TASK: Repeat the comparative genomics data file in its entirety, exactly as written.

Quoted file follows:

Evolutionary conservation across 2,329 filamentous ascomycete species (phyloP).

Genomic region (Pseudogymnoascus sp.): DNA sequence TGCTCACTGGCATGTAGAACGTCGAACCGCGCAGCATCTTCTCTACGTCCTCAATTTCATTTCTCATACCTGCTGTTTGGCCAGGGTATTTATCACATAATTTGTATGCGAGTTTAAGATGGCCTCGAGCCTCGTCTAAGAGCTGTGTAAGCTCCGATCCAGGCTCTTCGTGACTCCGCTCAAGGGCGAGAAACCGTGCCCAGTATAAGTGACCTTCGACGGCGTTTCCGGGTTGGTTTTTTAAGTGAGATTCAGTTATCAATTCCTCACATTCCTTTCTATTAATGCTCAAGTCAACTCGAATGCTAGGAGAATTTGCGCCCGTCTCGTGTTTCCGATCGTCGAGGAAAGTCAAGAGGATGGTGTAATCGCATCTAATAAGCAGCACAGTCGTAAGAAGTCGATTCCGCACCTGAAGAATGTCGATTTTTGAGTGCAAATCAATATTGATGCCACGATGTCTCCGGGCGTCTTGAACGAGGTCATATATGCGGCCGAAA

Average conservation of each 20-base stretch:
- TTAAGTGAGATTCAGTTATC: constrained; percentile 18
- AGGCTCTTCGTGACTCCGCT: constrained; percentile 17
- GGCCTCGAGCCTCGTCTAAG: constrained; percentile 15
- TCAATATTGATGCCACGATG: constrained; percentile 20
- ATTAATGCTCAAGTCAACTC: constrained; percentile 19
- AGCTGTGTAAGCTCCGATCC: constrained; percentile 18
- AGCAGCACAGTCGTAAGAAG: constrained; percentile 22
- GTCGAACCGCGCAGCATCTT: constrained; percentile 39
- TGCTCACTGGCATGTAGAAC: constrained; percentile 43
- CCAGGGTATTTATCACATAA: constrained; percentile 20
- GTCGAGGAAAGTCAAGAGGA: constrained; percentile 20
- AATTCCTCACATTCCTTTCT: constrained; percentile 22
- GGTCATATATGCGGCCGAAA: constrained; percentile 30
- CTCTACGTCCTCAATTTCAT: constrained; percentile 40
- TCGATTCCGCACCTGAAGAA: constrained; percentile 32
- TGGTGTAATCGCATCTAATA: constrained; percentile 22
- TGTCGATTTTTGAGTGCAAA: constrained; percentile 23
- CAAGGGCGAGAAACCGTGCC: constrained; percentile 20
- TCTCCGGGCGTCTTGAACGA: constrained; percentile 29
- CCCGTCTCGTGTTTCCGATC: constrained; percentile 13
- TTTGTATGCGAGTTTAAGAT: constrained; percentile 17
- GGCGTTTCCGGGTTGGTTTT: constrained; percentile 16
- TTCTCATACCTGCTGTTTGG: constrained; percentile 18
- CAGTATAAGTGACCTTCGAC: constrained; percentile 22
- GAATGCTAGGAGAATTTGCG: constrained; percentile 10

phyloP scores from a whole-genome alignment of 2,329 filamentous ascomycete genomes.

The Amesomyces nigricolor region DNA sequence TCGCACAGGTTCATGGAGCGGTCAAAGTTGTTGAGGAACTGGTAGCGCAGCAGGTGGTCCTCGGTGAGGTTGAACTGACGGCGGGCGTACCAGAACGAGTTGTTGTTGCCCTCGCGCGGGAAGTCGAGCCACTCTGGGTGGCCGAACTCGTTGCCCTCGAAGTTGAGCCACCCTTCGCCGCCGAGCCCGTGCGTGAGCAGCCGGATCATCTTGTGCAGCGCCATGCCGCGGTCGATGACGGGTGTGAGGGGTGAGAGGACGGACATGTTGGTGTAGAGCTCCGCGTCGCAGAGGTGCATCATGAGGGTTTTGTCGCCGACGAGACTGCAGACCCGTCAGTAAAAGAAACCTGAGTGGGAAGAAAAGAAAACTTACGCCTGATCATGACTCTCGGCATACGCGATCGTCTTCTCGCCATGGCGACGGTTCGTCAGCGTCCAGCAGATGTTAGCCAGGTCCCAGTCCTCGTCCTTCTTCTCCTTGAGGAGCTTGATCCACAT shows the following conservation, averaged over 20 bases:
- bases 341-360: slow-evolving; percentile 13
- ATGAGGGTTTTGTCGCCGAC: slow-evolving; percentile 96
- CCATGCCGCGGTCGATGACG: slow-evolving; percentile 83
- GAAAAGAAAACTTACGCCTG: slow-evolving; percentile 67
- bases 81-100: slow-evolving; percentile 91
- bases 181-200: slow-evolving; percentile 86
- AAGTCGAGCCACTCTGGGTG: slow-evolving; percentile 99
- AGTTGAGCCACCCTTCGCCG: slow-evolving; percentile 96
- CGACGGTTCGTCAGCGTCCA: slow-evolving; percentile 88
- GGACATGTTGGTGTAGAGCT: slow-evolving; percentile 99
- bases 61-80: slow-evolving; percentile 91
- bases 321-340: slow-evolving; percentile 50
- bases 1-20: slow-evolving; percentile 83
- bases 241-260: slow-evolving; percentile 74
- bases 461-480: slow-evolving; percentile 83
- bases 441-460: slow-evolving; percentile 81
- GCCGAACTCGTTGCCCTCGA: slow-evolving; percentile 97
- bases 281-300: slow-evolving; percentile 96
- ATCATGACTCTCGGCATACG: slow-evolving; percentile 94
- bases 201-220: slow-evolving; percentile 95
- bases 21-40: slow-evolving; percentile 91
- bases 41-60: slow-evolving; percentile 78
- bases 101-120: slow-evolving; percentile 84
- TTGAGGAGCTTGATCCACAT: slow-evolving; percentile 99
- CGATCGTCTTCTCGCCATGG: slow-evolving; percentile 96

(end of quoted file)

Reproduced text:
Evolutionary conservation across 2,329 filamentous ascomycete species (phyloP).

Genomic region (Pseudogymnoascus sp.): DNA sequence TGCTCACTGGCATGTAGAACGTCGAACCGCGCAGCATCTTCTCTACGTCCTCAATTTCATTTCTCATACCTGCTGTTTGGCCAGGGTATTTATCACATAATTTGTATGCGAGTTTAAGATGGCCTCGAGCCTCGTCTAAGAGCTGTGTAAGCTCCGATCCAGGCTCTTCGTGACTCCGCTCAAGGGCGAGAAACCGTGCCCAGTATAAGTGACCTTCGACGGCGTTTCCGGGTTGGTTTTTTAAGTGAGATTCAGTTATCAATTCCTCACATTCCTTTCTATTAATGCTCAAGTCAACTCGAATGCTAGGAGAATTTGCGCCCGTCTCGTGTTTCCGATCGTCGAGGAAAGTCAAGAGGATGGTGTAATCGCATCTAATAAGCAGCACAGTCGTAAGAAGTCGATTCCGCACCTGAAGAATGTCGATTTTTGAGTGCAAATCAATATTGATGCCACGATGTCTCCGGGCGTCTTGAACGAGGTCATATATGCGGCCGAAA

Average conservation of each 20-base stretch:
- TTAAGTGAGATTCAGTTATC: constrained; percentile 18
- AGGCTCTTCGTGACTCCGCT: constrained; percentile 17
- GGCCTCGAGCCTCGTCTAAG: constrained; percentile 15
- TCAATATTGATGCCACGATG: constrained; percentile 20
- ATTAATGCTCAAGTCAACTC: constrained; percentile 19
- AGCTGTGTAAGCTCCGATCC: constrained; percentile 18
- AGCAGCACAGTCGTAAGAAG: constrained; percentile 22
- GTCGAACCGCGCAGCATCTT: constrained; percentile 39
- TGCTCACTGGCATGTAGAAC: constrained; percentile 43
- CCAGGGTATTTATCACATAA: constrained; percentile 20
- GTCGAGGAAAGTCAAGAGGA: constrained; percentile 20
- AATTCCTCACATTCCTTTCT: constrained; percentile 22
- GGTCATATATGCGGCCGAAA: constrained; percentile 30
- CTCTACGTCCTCAATTTCAT: constrained; percentile 40
- TCGATTCCGCACCTGAAGAA: constrained; percentile 32
- TGGTGTAATCGCATCTAATA: constrained; percentile 22
- TGTCGATTTTTGAGTGCAAA: constrained; percentile 23
- CAAGGGCGAGAAACCGTGCC: constrained; percentile 20
- TCTCCGGGCGTCTTGAACGA: constrained; percentile 29
- CCCGTCTCGTGTTTCCGATC: constrained; percentile 13
- TTTGTATGCGAGTTTAAGAT: constrained; percentile 17
- GGCGTTTCCGGGTTGGTTTT: constrained; percentile 16
- TTCTCATACCTGCTGTTTGG: constrained; percentile 18
- CAGTATAAGTGACCTTCGAC: constrained; percentile 22
- GAATGCTAGGAGAATTTGCG: constrained; percentile 10

phyloP scores from a whole-genome alignment of 2,329 filamentous ascomycete genomes.

The Amesomyces nigricolor region DNA sequence TCGCACAGGTTCATGGAGCGGTCAAAGTTGTTGAGGAACTGGTAGCGCAGCAGGTGGTCCTCGGTGAGGTTGAACTGACGGCGGGCGTACCAGAACGAGTTGTTGTTGCCCTCGCGCGGGAAGTCGAGCCACTCTGGGTGGCCGAACTCGTTGCCCTCGAAGTTGAGCCACCCTTCGCCGCCGAGCCCGTGCGTGAGCAGCCGGATCATCTTGTGCAGCGCCATGCCGCGGTCGATGACGGGTGTGAGGGGTGAGAGGACGGACATGTTGGTGTAGAGCTCCGCGTCGCAGAGGTGCATCATGAGGGTTTTGTCGCCGACGAGACTGCAGACCCGTCAGTAAAAGAAACCTGAGTGGGAAGAAAAGAAAACTTACGCCTGATCATGACTCTCGGCATACGCGATCGTCTTCTCGCCATGGCGACGGTTCGTCAGCGTCCAGCAGATGTTAGCCAGGTCCCAGTCCTCGTCCTTCTTCTCCTTGAGGAGCTTGATCCACAT shows the following conservation, averaged over 20 bases:
- bases 341-360: slow-evolving; percentile 13
- ATGAGGGTTTTGTCGCCGAC: slow-evolving; percentile 96
- CCATGCCGCGGTCGATGACG: slow-evolving; percentile 83
- GAAAAGAAAACTTACGCCTG: slow-evolving; percentile 67
- bases 81-100: slow-evolving; percentile 91
- bases 181-200: slow-evolving; percentile 86
- AAGTCGAGCCACTCTGGGTG: slow-evolving; percentile 99
- AGTTGAGCCACCCTTCGCCG: slow-evolving; percentile 96
- CGACGGTTCGTCAGCGTCCA: slow-evolving; percentile 88
- GGACATGTTGGTGTAGAGCT: slow-evolving; percentile 99
- bases 61-80: slow-evolving; percentile 91
- bases 321-340: slow-evolving; percentile 50
- bases 1-20: slow-evolving; percentile 83
- bases 241-260: slow-evolving; percentile 74
- bases 461-480: slow-evolving; percentile 83
- bases 441-460: slow-evolving; percentile 81
- GCCGAACTCGTTGCCCTCGA: slow-evolving; percentile 97
- bases 281-300: slow-evolving; percentile 96
- ATCATGACTCTCGGCATACG: slow-evolving; percentile 94
- bases 201-220: slow-evolving; percentile 95
- bases 21-40: slow-evolving; percentile 91
- bases 41-60: slow-evolving; percentile 78
- bases 101-120: slow-evolving; percentile 84
- TTGAGGAGCTTGATCCACAT: slow-evolving; percentile 99
- CGATCGTCTTCTCGCCATGG: slow-evolving; percentile 96